Skip to main content
Rural Health Information Hub

Regional Initiatives in Dental Education (RIDE)

  • Need: Address oral health disparities in Washington's rural and underserved communities.
  • Intervention: The University of Washington School of Dentistry (UWSOD) developed the Regional Initiatives in Dental Education (RIDE) program to increase the number of culturally and clinically competent dentists prepared for practice in rural and underserved areas.
  • Results: Since its start in 2009 and as of 2024, nearly 100 dentists have completed the program with over 81% practicing in rural and underserved communities.


Regional Initiatives in Dental Education (RIDE) logo Rural and underserved populations experience higher rates of dental caries and permanent tooth loss, often due to economic conditions and distances from dental providers. Although dental educators acknowledge that the reported benefits of community-based dental education (CBDE) — enhancing increase access to care, increasing clinical expertise, improving cultural competence, and fostering community engagement — can impact these disparities, only around 45% of dental schools have offered this curriculum.

To both leverage CBDE benefits and to increase the numbers of dentists serving the state's rural and underserved populations, in 2007, the University of Washington School of Dentistry (UWSOD) received state funding to begin their RIDE program, or Regional Initiatives in Dental Education.

Of the nearly 100 RIDE program graduates to date, about 81% are practicing in rural and underserved areas, with 71% specifically practicing in rural and underserved areas in Washington.

RIDE's primary location is in Spokane. There the program links to the health education structures of another state academic institution, Eastern Washington University (EWU) with its College of Health Sciences and Public Health. The RIDE program is equivalent to the general Seattle-based DDS program, with the same length and curriculum, employing a mix of distance learning modalities and on-site instruction by EWU and UW Spokane faculty. In this academic setting, RIDE students benefit from an ideal student-to-teacher ratio, interprofessional opportunities with UW School of Medicine and EWU Dental Hygiene students, and proximity to rural/underserved communities.

RIDE student group RIDE curriculum includes a four-week rotation in a community clinic in Eastern or Central Washington after the students' first year. In their final year — and usually in the same community health clinic as their four-week rotation — the students spend an extended five-month rotation where clinical and professional skills are refined under the mentorship of UW affiliate faculty, some of whom are RIDE alum.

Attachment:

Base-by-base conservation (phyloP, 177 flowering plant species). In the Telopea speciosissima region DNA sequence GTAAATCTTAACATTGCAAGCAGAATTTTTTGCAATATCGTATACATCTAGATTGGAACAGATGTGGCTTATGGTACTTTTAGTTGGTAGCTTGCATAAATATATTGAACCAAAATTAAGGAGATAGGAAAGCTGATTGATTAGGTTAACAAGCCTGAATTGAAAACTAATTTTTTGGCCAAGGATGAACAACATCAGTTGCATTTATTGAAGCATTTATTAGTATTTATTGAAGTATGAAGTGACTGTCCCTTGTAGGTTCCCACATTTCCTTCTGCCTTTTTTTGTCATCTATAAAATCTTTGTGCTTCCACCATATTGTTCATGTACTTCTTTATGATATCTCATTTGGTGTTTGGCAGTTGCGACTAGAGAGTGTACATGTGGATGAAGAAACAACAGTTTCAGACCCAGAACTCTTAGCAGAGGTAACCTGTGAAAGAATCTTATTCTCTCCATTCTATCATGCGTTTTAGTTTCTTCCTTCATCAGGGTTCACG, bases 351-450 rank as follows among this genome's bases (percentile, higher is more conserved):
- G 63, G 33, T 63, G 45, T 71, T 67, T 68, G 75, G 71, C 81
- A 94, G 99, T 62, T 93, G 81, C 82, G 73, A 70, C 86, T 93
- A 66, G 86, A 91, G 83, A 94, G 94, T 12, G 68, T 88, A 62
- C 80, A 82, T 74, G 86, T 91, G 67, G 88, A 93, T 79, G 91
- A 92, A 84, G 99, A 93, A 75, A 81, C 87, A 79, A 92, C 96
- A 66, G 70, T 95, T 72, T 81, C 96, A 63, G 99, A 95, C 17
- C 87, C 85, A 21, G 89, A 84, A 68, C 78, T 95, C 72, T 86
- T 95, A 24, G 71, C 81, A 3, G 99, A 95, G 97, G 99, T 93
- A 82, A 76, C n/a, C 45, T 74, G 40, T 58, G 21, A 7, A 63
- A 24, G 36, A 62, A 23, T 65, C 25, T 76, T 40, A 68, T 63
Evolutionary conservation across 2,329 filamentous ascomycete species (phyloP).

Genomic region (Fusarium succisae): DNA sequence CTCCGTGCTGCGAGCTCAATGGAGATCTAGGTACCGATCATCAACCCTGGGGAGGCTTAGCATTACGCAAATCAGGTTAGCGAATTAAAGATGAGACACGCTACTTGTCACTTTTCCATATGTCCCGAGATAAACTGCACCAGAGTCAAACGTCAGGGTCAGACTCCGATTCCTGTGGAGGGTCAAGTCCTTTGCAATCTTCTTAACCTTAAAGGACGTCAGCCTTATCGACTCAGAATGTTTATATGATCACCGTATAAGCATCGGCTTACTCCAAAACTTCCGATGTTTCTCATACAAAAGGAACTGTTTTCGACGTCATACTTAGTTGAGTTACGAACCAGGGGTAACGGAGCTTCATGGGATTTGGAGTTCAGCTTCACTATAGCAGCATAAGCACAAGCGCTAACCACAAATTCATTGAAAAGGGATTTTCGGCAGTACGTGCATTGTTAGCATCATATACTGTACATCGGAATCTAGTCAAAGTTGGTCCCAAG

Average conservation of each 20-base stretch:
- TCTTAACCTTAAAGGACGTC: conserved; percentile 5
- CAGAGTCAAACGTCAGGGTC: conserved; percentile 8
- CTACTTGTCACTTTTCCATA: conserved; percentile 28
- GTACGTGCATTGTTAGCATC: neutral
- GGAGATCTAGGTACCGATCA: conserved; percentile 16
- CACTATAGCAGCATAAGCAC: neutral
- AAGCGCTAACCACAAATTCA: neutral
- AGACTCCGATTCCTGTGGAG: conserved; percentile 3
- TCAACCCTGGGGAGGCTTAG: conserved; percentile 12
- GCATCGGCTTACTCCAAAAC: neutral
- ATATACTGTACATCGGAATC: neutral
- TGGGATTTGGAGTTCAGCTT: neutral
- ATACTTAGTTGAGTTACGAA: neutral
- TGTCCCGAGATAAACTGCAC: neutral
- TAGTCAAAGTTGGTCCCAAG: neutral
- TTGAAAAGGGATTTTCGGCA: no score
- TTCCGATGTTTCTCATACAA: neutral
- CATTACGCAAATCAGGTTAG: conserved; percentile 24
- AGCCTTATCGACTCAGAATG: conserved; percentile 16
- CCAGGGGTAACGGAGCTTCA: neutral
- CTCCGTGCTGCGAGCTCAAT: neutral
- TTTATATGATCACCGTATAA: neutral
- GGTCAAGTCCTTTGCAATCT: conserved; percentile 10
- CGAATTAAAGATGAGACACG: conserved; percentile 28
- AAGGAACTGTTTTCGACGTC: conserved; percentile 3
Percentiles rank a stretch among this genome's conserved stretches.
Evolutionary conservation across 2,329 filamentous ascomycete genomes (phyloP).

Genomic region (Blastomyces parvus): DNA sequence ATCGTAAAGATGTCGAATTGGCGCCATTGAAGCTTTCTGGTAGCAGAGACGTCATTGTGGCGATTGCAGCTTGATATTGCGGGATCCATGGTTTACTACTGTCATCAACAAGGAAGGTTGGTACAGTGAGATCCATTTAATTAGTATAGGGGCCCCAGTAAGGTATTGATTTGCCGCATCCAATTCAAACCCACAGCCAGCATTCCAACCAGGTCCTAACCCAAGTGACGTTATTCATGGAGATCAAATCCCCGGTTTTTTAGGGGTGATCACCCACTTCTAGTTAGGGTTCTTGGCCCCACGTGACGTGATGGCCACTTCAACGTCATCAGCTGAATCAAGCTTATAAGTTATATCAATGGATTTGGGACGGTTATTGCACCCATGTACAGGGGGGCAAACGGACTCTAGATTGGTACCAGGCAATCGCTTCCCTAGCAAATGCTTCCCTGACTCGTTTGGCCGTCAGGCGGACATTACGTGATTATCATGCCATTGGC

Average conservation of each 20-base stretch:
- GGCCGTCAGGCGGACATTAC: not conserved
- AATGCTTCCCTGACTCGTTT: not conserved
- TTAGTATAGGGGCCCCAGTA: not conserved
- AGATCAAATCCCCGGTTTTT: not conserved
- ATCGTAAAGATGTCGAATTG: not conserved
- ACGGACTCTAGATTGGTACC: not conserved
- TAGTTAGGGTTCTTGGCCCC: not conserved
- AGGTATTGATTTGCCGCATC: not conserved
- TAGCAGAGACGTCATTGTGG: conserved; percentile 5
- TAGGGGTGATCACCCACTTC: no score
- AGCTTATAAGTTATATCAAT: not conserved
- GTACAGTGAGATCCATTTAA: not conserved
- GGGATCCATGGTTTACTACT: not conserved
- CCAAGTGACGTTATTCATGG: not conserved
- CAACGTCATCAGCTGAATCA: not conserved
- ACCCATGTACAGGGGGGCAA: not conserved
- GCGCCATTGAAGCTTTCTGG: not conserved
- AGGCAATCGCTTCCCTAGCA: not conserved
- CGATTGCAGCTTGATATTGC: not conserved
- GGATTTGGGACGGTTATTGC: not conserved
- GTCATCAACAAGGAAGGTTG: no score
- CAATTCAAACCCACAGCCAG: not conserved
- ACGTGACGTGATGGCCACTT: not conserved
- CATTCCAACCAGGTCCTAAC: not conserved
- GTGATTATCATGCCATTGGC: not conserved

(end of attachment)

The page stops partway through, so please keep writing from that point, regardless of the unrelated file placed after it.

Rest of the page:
In 2023, a decision was made to add rural health leadership training to the first year RIDE curriculum.

Since its official start in 2009, RIDE has proved a popular program as noted by its increasing number of applicants. To accommodate this interest and the state's persistent need for dentists, in 2024, the state legislature provided $2.5 million to help the program double its participants from 32 to 64, add a second year of training at the Spokane campus, and enable the building of a regional dental simulation center, all of which unifies the curriculum's preclinical simulation and classroom spaces into one new, state of-the-art facility. The Spokane regional training center will also support the future growth of the RIDE program and serve as a hub for oral health training in the region.

In addition to state support, the RIDE program has received other funding. A 2020 United States Department of Agriculture (USDA) award provided a $1 million grant for interactive video conferencing equipment for tele-dentistry expansion in six Washington counties' rural clinical sites, along with five Montana counties.

Other past financial assistance has come from multiple sources: a Health Resources and Services Administration's (HRSA) American Recovery and Reinvestment grant, the Washington State Department of Health, and in-kind resources from the other institutions.

RIDE partners and stakeholders also include area dental associations, Community Health Centers (CHCs), Indian Health Service (IHS) Hospitals, Federally Qualified Health Centers (FQHCs), rural private practices, and the Washington Area Health Education Center (AHEC).

In 2017, UWSOD RIDE program received the ADEAGies Foundation award for an academic dental institution's Outstanding Vision.

This video provides a visual overview of UWSOD's innovative RIDE program:

Services offered